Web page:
Photo Credit: National Museum in Kraków
Avraham Stern demonstrating one of his calculating machines in Warsaw, at a public hearing of the Friends of Sciences Society, before 1830.

Polish archaeologists this week discovered the tomb of famous Jewish inventor Avraham Stern (1762 – 1842), best known for his mechanical calculators which are considered the precursors of cybernetics. The archaeologists dug out of Stern’s grave a sewage pipe containing the remains of a prayer book, a leather box with Torah portions, and fragments of a buried Sefer Torah.

Remigiusz Sosnowski, manager of the Jewish cemetery in the Bródno neighborhood of Warsaw, told Fakt that in 1939, two newly built pavilions with toilets were installed in the cemetery, and “we can presume that after this installation, redundant pipes remained in the cemetery or were destroyed during the Nazi bombings.”

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He explained that, in keeping with Jewish tradition, Torah scrolls that are not usable must not be destroyed but instead should be packed in clay jugs, taken to the cemetery, and buried there. Apparently, in Bródno, a sewage pipe was used as a burial vessel.

The archaeologists were searching for the grave of Antoni Słonimski’s great-grandfather. Słonimski (1895 – 1976), was a Polish poet, artist, journalist, playwright, and prose writer, and the founder, in 1918, of the literary movement group Skamander.

In 1842, Avraham Stern’s youngest daughter married Słonimski’s grandfather, Hayyim Selig Slonimski, the founder of Ha’Tzefirah, the first Hebrew weekly that dealt with the sciences. Antoni Słonimski’s father, an ophthalmologist, converted to Christianity when he married a Catholic woman. Antoni Słonimski was born in Warsaw, was baptized, and raised as a Christian.

Portrait of Avraham Stern, 1823. / Rechenmaschinen-illustrated.com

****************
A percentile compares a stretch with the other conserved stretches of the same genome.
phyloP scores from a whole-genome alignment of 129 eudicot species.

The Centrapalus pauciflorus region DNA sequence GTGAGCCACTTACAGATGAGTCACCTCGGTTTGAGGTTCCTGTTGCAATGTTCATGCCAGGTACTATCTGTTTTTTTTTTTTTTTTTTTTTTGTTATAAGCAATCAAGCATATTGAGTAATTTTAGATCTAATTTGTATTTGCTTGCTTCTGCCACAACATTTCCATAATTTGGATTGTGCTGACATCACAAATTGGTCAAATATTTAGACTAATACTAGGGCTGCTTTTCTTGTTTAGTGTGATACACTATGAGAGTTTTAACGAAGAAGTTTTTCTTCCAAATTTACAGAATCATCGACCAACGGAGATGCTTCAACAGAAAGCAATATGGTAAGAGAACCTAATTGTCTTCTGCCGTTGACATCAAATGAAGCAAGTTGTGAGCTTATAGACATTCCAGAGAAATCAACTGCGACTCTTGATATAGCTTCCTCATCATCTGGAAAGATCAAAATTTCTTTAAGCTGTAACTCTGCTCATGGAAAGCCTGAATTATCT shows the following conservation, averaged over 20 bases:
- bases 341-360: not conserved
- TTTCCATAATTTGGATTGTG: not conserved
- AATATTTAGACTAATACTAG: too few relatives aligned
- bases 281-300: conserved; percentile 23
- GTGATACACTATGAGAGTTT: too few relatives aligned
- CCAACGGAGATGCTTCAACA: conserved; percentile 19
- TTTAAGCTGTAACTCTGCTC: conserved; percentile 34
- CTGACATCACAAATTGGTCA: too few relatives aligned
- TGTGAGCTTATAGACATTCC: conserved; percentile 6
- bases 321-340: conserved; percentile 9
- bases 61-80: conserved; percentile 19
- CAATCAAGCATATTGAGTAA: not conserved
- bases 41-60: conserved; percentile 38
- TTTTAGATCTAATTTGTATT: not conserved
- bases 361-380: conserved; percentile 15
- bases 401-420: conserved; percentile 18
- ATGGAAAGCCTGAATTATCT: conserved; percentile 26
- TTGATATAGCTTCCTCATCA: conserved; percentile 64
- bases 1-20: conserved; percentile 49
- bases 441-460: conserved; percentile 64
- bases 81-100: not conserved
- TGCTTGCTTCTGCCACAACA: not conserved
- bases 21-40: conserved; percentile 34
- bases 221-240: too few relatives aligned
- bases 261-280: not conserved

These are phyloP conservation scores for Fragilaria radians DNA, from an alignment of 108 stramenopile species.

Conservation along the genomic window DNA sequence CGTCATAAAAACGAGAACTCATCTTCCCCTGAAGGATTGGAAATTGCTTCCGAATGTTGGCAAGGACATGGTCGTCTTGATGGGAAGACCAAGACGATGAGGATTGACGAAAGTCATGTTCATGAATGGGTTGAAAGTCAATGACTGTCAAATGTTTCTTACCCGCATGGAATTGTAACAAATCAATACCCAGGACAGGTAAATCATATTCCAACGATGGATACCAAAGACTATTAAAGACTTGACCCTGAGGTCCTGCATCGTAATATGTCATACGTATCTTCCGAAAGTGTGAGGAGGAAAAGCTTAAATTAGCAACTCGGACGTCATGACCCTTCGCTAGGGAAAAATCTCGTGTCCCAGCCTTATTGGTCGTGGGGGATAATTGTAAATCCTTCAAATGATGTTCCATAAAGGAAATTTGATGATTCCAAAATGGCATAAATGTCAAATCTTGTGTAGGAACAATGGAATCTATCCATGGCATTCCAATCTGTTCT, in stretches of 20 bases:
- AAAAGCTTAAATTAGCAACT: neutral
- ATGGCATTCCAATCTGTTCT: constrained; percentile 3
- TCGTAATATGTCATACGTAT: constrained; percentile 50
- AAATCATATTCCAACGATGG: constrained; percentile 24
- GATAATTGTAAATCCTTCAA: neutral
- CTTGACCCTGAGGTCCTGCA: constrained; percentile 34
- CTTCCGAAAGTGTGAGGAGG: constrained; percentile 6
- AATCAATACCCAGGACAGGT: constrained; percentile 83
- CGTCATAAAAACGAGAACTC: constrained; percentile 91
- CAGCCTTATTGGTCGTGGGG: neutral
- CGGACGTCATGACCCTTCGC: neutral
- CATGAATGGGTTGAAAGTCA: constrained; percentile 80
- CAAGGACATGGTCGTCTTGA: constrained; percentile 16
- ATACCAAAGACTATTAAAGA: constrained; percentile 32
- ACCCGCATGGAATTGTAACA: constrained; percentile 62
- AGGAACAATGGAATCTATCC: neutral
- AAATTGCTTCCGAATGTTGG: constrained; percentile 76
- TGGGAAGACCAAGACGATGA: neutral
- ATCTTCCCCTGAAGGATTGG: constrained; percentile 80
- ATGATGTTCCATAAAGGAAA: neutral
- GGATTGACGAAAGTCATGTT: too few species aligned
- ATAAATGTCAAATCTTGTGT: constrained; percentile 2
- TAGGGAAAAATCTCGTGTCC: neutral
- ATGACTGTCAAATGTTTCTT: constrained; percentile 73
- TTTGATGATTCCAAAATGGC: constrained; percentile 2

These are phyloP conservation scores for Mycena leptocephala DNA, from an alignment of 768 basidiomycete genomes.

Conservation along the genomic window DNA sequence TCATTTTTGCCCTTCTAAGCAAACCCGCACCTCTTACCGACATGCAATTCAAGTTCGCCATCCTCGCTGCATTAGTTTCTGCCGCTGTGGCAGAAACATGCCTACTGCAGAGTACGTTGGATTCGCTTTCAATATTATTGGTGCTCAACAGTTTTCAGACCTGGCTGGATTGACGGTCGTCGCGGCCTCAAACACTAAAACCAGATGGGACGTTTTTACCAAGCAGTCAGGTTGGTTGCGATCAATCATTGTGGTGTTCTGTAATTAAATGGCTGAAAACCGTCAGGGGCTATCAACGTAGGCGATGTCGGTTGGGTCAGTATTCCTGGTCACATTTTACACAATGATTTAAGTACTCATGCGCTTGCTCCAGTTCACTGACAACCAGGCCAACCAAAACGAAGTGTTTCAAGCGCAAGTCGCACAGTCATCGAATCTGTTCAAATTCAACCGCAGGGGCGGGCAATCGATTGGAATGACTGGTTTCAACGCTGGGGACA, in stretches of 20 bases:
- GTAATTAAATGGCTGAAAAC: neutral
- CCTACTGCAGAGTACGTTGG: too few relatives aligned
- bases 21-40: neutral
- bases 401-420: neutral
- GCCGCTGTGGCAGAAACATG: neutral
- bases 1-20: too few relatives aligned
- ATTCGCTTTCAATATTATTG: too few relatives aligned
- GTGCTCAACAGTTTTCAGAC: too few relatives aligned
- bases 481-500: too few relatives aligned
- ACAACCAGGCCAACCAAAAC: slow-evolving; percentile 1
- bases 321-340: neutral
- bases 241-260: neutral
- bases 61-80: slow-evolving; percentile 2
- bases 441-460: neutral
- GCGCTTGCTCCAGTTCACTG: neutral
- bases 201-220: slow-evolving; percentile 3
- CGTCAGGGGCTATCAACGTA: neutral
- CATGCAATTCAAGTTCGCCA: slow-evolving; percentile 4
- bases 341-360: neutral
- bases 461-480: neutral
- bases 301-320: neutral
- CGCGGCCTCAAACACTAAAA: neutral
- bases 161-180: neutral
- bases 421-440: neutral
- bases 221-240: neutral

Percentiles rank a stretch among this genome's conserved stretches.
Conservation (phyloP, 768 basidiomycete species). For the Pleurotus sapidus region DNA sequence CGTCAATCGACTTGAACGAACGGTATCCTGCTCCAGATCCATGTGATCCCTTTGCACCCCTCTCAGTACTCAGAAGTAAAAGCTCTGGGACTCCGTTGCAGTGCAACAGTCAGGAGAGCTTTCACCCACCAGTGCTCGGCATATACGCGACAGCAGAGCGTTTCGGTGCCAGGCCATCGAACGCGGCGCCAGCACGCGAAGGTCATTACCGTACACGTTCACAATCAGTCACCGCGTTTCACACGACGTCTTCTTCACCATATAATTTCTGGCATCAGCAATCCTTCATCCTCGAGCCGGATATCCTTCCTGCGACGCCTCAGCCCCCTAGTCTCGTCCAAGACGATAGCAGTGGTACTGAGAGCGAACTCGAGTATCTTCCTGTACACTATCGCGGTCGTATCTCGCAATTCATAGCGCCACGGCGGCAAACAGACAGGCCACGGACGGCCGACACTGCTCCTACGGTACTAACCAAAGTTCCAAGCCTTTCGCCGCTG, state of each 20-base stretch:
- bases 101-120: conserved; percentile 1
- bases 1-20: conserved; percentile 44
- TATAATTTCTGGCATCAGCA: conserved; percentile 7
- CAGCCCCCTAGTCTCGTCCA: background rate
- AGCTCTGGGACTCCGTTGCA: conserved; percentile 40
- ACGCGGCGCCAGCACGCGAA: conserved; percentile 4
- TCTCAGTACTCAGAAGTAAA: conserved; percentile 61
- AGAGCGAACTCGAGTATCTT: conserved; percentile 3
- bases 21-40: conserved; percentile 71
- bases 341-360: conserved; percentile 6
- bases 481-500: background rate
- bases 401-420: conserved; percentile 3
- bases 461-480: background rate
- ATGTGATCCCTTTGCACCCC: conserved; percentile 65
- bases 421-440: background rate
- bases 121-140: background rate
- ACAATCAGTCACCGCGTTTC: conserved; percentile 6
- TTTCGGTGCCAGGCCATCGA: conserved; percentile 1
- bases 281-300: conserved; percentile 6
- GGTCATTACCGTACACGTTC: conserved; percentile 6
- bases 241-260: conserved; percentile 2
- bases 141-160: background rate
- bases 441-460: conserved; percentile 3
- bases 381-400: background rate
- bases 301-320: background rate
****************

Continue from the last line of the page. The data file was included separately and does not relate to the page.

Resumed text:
Starting in 1810, Avraham Stern constructed a series of calculating machines that performed the four basic arithmetic operations and could also extract square roots. As a boy, he worked for a watchmaker in Hrubieszów, where he caught the eye of Stanisław Staszic, a leading figure in the Polish Enlightenment movement who was a Catholic priest, philosopher, geologist, writer, poet, translator, and statesman. Staszic helped Stern settle in Warsaw, which at the time was barred to Jews.

Avraham Stern’s first major invention was a mechanical calculator, which he perfected in 1817, and which could calculate the square roots of numbers. This attracted wide attention and led to his election in 1817 to become the first Jewish member of the Warsaw Society of the Friends of Science.

In 1816, and again in 1818, Stern was presented to Tsar Alexander I, who granted him an annual pension of 350 rubles from the state treasury, promising to pay half of this sum to his widow. In the feverish two decades that followed, Stern’s career became reminiscent of Leonardo da Vinci’s, as he developed, in addition to the precursor of the modern computer, a topographical wagon for the measurement of level surfaces, an invention of great value to both civil and military engineers, improved the threshing and harvesting machines of his time, and invented a new form of a sickle.

Stern always remained an Orthodox Jew, wore a yarmulke, and when he stayed in the castle of a Polish nobleman – statesman, diplomat, and author Adam Czartoryski, a Jewish cook was hired to prepare his meals.

Stern was a sworn enemy of Chassidic Judaism which was flourishing in Poland during his lifetime. He was appointed inspector of Jewish schools, censor of Hebrew texts, and member of the Komitet Starozakonnych (Jewish Advisory Council to the Committee for Jewish Affairs). He also designed the rabbinical school in Warsaw.

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David writes news at JewishPress.com.
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